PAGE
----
An interview with Tafach “young Makbel”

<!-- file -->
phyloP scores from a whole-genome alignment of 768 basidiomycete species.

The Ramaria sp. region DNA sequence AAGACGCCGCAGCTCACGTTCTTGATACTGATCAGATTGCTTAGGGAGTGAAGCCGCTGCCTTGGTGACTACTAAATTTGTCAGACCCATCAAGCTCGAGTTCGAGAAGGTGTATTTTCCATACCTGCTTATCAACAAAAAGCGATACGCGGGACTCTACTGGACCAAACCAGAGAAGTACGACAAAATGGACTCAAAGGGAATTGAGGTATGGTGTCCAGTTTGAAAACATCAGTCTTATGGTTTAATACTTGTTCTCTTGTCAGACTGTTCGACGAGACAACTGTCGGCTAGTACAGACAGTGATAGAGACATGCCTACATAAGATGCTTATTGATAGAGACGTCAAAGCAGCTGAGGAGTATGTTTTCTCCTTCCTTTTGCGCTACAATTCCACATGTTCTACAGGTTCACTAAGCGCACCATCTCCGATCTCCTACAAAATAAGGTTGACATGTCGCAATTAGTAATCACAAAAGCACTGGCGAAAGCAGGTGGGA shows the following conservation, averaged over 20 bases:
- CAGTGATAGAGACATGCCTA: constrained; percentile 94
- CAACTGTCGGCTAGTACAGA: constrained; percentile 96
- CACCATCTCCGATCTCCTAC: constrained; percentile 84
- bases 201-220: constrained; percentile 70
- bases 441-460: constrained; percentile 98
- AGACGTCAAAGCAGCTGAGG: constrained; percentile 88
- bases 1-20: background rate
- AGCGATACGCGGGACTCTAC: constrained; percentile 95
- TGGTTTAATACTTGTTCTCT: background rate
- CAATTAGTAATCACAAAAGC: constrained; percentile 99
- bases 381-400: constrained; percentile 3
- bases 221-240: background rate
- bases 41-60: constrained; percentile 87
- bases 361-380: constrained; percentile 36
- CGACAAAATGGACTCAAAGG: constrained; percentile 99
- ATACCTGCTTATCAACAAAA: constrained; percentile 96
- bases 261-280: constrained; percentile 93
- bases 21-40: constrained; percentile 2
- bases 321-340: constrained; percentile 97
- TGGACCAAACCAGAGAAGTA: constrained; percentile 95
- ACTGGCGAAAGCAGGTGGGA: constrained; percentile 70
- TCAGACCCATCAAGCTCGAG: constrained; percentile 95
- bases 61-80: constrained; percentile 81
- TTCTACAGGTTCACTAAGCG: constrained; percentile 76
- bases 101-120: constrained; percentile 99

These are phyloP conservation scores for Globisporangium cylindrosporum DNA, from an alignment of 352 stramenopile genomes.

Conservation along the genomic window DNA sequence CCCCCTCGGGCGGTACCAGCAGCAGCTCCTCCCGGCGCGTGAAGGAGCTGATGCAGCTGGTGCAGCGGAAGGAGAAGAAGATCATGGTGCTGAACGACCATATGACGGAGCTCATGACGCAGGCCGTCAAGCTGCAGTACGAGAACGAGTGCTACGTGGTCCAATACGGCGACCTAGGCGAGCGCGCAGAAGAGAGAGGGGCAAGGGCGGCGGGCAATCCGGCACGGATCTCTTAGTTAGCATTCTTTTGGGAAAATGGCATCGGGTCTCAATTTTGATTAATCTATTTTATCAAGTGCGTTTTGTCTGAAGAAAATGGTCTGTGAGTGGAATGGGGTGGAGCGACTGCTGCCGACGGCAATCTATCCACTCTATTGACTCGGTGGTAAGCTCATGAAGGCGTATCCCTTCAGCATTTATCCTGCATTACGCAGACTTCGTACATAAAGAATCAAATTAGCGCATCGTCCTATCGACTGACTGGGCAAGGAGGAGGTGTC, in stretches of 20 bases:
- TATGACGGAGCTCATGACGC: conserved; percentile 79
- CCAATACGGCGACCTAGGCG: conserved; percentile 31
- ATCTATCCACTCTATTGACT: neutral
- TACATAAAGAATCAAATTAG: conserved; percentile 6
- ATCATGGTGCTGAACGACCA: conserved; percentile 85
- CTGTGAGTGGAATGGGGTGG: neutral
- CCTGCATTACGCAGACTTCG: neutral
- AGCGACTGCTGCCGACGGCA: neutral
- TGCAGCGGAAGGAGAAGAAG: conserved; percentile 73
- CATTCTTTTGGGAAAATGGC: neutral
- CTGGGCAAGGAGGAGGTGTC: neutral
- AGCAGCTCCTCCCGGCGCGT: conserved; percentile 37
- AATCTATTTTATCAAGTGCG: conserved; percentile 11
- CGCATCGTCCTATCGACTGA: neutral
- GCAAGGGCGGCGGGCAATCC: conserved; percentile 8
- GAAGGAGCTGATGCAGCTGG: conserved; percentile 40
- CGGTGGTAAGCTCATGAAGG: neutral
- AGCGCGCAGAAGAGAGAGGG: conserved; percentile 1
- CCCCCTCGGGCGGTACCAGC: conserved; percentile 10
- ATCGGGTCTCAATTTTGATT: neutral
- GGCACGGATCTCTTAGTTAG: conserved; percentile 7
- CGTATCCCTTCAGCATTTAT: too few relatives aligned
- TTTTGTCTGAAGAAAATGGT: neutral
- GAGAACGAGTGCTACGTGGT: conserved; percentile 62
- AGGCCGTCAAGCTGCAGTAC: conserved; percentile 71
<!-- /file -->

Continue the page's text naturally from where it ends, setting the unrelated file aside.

According to research, a sense of humor is made up of six fundamental components: the cognitive capacity to make or comprehend jokes; the appreciation and enjoyment of jokes; the patterns of joking and laughing; the cheery or humorous temperament; the bemused attitude toward life; and the tactic of using humor to get through difficult situations. So, having a sense of humor can refer to both being funny and appreciating comedy. Consuming humor makes people happier and lessens suffering. One group of senior individuals received “humor therapy” in a 2010 study published in the Journal of Aging Research, which involved daily jokes, laughter exercises, amusing anecdotes, and other amusing activities. This treatment was not given to a control group. Negative behavior includes attacking others or demeaning oneself. Positive humor is linked to higher levels of self-worth, optimism, and life satisfaction as well as lower levels of stress, anxiety, and depression. While it may seem nice in the moment, negative humor follows the exact opposite pattern: it accentuates unhappiness. Timing is crucial in humor’s ability to raise happiness. If you’ve ever tried to lighten the awkward situation by asking, “Too soon?” after making fun of a tragedy and no one laughed, you may have failed. Jokes can in fact help people cope with grievances and loss, according to researchers who have studied humor in the face of tragedy. The joke must not, however, occur either too soon or too late in relation to the event. If you crack a joke during a terrible natural disaster, people will avoid you; if you tell a joke about the 1906 San Francisco earthquake, most people won’t understand what you’re saying. But if you do it correctly, you can greatly relieve suffering.

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